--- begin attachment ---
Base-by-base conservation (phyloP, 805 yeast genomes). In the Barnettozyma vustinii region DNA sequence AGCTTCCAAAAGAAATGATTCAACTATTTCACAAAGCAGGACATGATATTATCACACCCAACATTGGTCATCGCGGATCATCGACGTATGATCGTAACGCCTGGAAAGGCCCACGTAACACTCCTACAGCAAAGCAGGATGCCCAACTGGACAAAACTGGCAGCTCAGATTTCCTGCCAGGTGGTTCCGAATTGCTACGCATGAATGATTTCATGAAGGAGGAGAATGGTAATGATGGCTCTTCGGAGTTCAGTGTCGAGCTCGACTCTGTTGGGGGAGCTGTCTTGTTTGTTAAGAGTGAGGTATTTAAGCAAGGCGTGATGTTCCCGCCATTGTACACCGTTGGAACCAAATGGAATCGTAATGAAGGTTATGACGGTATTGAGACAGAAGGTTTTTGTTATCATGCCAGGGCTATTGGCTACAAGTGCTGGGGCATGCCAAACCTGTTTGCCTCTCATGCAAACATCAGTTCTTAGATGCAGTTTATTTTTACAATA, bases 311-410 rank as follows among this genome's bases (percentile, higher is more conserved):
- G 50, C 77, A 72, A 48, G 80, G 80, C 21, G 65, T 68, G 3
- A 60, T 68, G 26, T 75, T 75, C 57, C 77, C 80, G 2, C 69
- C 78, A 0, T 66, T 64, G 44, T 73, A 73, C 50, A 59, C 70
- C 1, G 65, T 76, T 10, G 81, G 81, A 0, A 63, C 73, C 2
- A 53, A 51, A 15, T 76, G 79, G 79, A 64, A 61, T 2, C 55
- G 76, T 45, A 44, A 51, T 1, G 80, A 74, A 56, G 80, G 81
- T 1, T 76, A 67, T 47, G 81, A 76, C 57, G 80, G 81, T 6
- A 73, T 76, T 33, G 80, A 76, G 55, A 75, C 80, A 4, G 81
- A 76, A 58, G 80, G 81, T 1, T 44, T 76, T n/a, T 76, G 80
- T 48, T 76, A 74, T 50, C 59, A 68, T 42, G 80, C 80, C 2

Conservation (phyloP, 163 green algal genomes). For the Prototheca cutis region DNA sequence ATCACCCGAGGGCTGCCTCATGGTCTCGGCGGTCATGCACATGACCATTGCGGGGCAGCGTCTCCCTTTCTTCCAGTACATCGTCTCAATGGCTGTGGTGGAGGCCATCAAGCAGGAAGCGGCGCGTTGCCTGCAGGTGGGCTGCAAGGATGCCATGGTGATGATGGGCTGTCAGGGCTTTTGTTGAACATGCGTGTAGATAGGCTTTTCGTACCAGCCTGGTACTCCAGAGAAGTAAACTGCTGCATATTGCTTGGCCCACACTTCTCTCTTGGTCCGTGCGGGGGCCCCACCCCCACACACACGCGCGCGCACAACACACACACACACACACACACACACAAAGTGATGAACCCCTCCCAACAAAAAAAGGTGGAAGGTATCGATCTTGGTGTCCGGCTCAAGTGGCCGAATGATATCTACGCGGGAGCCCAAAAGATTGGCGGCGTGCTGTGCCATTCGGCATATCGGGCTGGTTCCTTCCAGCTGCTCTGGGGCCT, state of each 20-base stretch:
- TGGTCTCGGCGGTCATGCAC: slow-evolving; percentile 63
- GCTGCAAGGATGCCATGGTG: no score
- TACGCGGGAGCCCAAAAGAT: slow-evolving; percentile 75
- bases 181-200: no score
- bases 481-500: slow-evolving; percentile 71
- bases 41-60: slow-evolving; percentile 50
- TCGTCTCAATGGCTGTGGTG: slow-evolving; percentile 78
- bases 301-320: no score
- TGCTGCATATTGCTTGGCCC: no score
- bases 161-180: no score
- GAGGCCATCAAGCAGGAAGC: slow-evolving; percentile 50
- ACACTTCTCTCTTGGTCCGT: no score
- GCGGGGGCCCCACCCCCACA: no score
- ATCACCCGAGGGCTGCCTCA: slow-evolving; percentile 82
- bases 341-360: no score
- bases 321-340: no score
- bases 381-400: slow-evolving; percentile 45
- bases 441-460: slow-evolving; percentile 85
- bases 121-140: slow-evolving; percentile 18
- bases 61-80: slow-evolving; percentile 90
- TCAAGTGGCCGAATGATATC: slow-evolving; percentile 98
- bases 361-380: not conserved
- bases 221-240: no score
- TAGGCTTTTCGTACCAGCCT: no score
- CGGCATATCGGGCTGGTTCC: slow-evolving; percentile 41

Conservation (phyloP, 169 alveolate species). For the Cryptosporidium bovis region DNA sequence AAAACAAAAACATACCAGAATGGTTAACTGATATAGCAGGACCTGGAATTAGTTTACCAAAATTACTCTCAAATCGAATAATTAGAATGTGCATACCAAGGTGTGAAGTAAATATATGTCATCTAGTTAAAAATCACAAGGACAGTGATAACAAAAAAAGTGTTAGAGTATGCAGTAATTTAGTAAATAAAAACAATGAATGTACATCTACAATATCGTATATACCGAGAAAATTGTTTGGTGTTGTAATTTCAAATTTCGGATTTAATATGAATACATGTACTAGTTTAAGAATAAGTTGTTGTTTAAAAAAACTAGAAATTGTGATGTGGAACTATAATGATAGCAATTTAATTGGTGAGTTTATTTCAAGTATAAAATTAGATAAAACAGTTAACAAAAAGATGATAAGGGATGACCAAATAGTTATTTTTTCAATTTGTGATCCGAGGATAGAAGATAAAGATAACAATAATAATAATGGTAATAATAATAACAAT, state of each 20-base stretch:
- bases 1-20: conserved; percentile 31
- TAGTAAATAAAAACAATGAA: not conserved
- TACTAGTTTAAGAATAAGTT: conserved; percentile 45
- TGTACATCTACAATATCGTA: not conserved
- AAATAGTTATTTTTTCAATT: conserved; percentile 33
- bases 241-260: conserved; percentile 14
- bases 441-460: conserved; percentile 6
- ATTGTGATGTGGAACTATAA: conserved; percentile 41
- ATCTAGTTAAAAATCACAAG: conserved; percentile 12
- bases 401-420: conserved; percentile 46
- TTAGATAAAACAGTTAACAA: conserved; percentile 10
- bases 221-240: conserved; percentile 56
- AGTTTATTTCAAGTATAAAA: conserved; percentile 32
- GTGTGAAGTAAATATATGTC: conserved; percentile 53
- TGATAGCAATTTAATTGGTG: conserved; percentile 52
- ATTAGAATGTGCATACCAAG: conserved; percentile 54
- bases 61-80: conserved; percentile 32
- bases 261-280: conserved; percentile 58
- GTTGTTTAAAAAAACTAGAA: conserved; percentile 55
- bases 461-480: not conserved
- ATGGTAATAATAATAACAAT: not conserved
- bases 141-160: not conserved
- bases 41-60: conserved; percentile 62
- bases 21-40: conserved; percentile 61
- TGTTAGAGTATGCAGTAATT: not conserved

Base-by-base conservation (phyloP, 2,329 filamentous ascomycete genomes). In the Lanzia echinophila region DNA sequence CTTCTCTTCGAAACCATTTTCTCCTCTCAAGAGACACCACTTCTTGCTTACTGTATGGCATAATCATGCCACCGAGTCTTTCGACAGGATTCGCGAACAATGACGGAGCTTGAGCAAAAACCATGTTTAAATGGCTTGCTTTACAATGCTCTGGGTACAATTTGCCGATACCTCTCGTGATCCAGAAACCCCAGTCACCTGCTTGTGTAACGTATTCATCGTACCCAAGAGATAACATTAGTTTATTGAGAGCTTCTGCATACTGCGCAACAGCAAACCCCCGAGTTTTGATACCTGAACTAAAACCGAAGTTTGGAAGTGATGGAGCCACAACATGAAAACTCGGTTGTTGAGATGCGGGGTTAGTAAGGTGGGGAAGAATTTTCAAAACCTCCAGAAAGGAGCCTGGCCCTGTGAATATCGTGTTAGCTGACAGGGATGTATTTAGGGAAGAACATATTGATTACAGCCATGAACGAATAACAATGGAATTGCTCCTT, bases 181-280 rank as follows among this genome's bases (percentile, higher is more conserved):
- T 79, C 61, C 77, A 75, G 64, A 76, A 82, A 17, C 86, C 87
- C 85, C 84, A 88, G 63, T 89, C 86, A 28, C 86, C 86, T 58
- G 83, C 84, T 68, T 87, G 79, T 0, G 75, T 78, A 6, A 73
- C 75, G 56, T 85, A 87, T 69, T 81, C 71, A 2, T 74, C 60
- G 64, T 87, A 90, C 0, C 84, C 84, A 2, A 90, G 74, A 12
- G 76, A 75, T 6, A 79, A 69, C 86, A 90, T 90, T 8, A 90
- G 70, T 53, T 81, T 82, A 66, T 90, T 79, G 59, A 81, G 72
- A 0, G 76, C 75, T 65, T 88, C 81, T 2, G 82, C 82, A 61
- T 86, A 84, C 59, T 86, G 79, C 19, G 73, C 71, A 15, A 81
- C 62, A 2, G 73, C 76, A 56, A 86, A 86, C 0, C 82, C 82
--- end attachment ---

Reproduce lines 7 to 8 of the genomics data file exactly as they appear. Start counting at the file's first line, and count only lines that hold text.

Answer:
- G 76, T 45, A 44, A 51, T 1, G 80, A 74, A 56, G 80, G 81
- T 1, T 76, A 67, T 47, G 81, A 76, C 57, G 80, G 81, T 6